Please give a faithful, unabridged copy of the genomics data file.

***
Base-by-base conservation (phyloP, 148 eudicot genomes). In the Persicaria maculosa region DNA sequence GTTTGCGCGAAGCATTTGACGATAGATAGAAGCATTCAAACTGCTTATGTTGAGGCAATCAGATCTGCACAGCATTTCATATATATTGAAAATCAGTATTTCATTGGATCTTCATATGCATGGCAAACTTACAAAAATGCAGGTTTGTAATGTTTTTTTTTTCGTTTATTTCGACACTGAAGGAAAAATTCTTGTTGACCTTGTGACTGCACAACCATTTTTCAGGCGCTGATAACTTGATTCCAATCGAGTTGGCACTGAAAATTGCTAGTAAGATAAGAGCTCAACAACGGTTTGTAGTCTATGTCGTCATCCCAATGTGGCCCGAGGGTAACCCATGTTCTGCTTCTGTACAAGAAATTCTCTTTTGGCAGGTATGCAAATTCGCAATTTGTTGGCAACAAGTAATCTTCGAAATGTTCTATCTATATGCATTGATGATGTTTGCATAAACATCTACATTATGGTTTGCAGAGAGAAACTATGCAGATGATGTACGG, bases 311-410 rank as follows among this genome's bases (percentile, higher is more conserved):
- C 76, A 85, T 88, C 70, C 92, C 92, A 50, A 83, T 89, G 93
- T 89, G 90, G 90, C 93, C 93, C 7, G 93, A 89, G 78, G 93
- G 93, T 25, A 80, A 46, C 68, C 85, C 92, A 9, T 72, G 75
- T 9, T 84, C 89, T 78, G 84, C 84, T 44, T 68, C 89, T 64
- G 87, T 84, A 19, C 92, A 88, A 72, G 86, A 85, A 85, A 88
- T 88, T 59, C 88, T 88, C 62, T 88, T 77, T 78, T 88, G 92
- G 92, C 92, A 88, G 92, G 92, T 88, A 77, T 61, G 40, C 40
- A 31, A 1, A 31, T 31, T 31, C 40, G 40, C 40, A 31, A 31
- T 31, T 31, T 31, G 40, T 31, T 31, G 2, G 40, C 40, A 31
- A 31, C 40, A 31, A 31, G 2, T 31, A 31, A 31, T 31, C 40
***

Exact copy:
Base-by-base conservation (phyloP, 148 eudicot genomes). In the Persicaria maculosa region DNA sequence GTTTGCGCGAAGCATTTGACGATAGATAGAAGCATTCAAACTGCTTATGTTGAGGCAATCAGATCTGCACAGCATTTCATATATATTGAAAATCAGTATTTCATTGGATCTTCATATGCATGGCAAACTTACAAAAATGCAGGTTTGTAATGTTTTTTTTTTCGTTTATTTCGACACTGAAGGAAAAATTCTTGTTGACCTTGTGACTGCACAACCATTTTTCAGGCGCTGATAACTTGATTCCAATCGAGTTGGCACTGAAAATTGCTAGTAAGATAAGAGCTCAACAACGGTTTGTAGTCTATGTCGTCATCCCAATGTGGCCCGAGGGTAACCCATGTTCTGCTTCTGTACAAGAAATTCTCTTTTGGCAGGTATGCAAATTCGCAATTTGTTGGCAACAAGTAATCTTCGAAATGTTCTATCTATATGCATTGATGATGTTTGCATAAACATCTACATTATGGTTTGCAGAGAGAAACTATGCAGATGATGTACGG, bases 311-410 rank as follows among this genome's bases (percentile, higher is more conserved):
- C 76, A 85, T 88, C 70, C 92, C 92, A 50, A 83, T 89, G 93
- T 89, G 90, G 90, C 93, C 93, C 7, G 93, A 89, G 78, G 93
- G 93, T 25, A 80, A 46, C 68, C 85, C 92, A 9, T 72, G 75
- T 9, T 84, C 89, T 78, G 84, C 84, T 44, T 68, C 89, T 64
- G 87, T 84, A 19, C 92, A 88, A 72, G 86, A 85, A 85, A 88
- T 88, T 59, C 88, T 88, C 62, T 88, T 77, T 78, T 88, G 92
- G 92, C 92, A 88, G 92, G 92, T 88, A 77, T 61, G 40, C 40
- A 31, A 1, A 31, T 31, T 31, C 40, G 40, C 40, A 31, A 31
- T 31, T 31, T 31, G 40, T 31, T 31, G 2, G 40, C 40, A 31
- A 31, C 40, A 31, A 31, G 2, T 31, A 31, A 31, T 31, C 40